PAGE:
Subpoetics rises like the tide in the actors too (all these trains engulfed in a wave). This water carries driftwood, seaweed, stone, and sand; some of it hits us. And that’s where themes emerge. During the private training sessions details from the external world seep into our closed ateliers like grains of sea sand into an oyster’s shell. We are so irritated when digesting this sand—events in the surrounding world—that the fourth train, of pearly nacre, rides down the same track as the first three fleshy trains, a little more slowly, with much more fortitude. The result: 194,481 possibilities suddenly emerge; and in rehearsal we choose those which fascinate us most. When we began the project we could not ignore certain situations. Outside our studios and ateliers in L’viv, New York, Paris, Semur, Vienna, and on the road, we were always acutely aware of worldly events such as the Charlie Hebdo shootings; the Bataclan shootings; Euro-Maidan and Ukraine’s frozen war; police murders of young African American men; displaced people’s detention camps surrounded by barbed wire throughout the Balkans and Central Europe; neo-fascists marching in city streets; Syrian children dying in their parents’ arms; newly nomadic people endlessly walking from nation to nation toward illusory safety. Underscoring all of this, global religious obscurity reduces the world’s youth to cannon fodder for humanity’s war against itself. These events and conditions (some which we witnessed and survived) colored our work at significant moments while searching for justification to match texts and actions. So this is how our seeming story of refugees gathered in a no mans’ land of people whose identity has been erased finds both horror and joy in a world of permanent transit came into being. Thus my dispute with the notion of theatre as merely a form of storytelling (the hero’s journey, the villain’s demise) or that it should have a clearly legible theme (peace in our time, good shall outweigh evil) allows me to create a fictive world in which uncomfortable realities coexist with youth’s laughter as a life condition. Four trains on a forceful tide: something you don’t read, you ride.
In Vienna we began filming our work as a means of making a documentary that traces our route and that can be used as a teaching tool for those who do not take our workshops or see our performances. It was then that the filmmaker Fesih Alpagu (Vienna) joined the work. While in Vienna we were visited by my close colleague from Ukraine, the director Yevhen Khudzyk, who traveled eighteen hours by bus from L’viv to spend one day with the group during preparation for our Vienna guests-only performance of Port d’Alger 1962. Khudzyk invited the group to the Lesia Ukrainka Dramatic Theatre in L’viv to present the work to the public as a formal part of the theatre’s workshop series. The L’viv project required another augmentation in membership.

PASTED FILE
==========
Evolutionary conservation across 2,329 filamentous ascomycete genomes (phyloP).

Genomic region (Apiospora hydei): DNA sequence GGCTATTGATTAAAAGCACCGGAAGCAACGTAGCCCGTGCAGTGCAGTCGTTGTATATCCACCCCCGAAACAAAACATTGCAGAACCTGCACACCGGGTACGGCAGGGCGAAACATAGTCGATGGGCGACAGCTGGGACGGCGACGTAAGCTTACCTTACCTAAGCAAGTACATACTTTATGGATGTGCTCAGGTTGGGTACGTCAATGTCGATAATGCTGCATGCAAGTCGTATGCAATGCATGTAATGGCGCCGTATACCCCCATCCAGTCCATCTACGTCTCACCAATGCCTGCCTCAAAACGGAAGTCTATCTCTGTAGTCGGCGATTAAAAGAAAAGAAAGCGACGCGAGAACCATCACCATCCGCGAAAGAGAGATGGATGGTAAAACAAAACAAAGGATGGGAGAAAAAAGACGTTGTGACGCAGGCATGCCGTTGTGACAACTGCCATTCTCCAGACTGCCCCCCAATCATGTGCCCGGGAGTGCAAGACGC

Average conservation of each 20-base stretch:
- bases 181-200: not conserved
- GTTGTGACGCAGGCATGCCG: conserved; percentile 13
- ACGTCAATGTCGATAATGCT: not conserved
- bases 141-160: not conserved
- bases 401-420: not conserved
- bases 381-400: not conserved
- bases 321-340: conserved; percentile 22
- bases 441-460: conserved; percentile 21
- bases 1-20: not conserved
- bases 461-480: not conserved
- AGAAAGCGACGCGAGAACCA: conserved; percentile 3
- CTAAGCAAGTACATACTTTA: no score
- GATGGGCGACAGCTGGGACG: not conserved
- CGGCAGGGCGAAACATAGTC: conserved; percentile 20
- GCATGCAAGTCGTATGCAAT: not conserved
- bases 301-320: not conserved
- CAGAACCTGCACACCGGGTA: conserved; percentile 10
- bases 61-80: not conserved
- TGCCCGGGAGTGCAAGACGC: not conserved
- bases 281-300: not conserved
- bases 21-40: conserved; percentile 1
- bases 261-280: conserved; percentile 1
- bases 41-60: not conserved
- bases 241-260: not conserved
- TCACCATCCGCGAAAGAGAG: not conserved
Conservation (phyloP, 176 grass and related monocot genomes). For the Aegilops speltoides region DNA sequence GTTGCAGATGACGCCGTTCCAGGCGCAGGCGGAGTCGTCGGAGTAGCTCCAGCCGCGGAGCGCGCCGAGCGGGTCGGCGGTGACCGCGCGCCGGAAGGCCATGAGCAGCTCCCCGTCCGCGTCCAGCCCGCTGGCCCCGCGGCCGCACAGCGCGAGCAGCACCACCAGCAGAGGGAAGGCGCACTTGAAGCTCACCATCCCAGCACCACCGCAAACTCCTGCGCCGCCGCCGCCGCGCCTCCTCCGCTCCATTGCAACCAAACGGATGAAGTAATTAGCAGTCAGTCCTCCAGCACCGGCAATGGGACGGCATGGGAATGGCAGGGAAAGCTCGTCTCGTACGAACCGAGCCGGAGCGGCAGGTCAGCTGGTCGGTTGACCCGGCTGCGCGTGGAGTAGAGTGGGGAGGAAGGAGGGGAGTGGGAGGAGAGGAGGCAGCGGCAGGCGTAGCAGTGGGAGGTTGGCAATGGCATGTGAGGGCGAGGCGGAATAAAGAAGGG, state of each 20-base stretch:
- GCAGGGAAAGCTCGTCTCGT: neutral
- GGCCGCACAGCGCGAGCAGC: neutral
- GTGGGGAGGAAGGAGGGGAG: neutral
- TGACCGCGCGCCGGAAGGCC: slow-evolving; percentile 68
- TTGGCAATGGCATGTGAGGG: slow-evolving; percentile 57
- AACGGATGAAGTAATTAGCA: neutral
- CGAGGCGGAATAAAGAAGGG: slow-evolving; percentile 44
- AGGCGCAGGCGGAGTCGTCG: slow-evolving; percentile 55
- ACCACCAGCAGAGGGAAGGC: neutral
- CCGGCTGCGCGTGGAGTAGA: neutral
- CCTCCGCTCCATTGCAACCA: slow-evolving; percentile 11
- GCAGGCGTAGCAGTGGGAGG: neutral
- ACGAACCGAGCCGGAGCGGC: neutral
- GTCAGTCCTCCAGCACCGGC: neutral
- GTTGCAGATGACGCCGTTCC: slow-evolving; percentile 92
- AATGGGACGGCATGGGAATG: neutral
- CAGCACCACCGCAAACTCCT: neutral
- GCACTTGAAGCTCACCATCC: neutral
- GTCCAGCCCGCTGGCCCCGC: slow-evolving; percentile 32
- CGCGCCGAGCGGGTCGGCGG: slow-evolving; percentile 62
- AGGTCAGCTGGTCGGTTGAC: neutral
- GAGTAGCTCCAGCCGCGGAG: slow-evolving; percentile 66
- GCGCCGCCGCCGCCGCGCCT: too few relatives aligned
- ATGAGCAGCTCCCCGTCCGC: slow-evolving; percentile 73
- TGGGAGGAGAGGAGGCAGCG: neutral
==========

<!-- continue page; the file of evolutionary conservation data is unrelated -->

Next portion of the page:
We were joined by Bohdan Koshyk (Ukraine) who did all the videography and photography in Ukraine. And since Guetary and Wiederhold could not stay with the project, Vernice Miller (Jamaica), my longtime colleague (also trained by Barba) joined the work along with our mutual student Cassagnol Leonidas Jr. (USA). This sudden shift in personnel required a two-week training/rehearsal period in Paris in January 2016, followed by a ten-day period of work in Ukraine during which we trained all morning, ran a workshop teaching our methodology to young actors in the early afternoon, and then, after rehearsals throughout the late afternoon, we gave performances at night. The result was full houses for all our L’viv performances.
We take great pride in the work of our young group, now called Gershom Theatre Laboratory in L’viv, who created a new work, Stranger in a Strange Land (which we continued to rehearse in L’viv and is now ready for public performance). The Ukraine experience galvanized us as a group. During another two-week rehearsal period in Paris, during April—when we were joined by our dramaturge, Magda Cirillo (Greece), a Paris-based fine and performing arts curator and writer—we decided that Port d’Alger 1962 was an inappropriate title for the work because, apart from the photographs, nothing in the performance referred directly to the 1962 insurrection in Algeria. It was then that we struck out on our journey to Nomansland and came ashore in Ljubljana at Glej Theatre (August/September 2016) where we trained intensively and rehearsed for ten days before opening the performance to the public. What we performed in Ljubljana differed drastically from what we presented in L’viv. From November 25 through December 4, 2016, Subpoetics International was in Opole, Poland, (birthplace of Grotowski’s Theatre Laboratory) to give workshops and perform Nomansland on a double bill with the world premiere of Gershom Theatre Laboratory in L’viv’s Stranger in a Strange Land at Teatr Lalki i Aktora as part of the Symposium “Estradas for the 21st Century: Global Theatre in Opole.”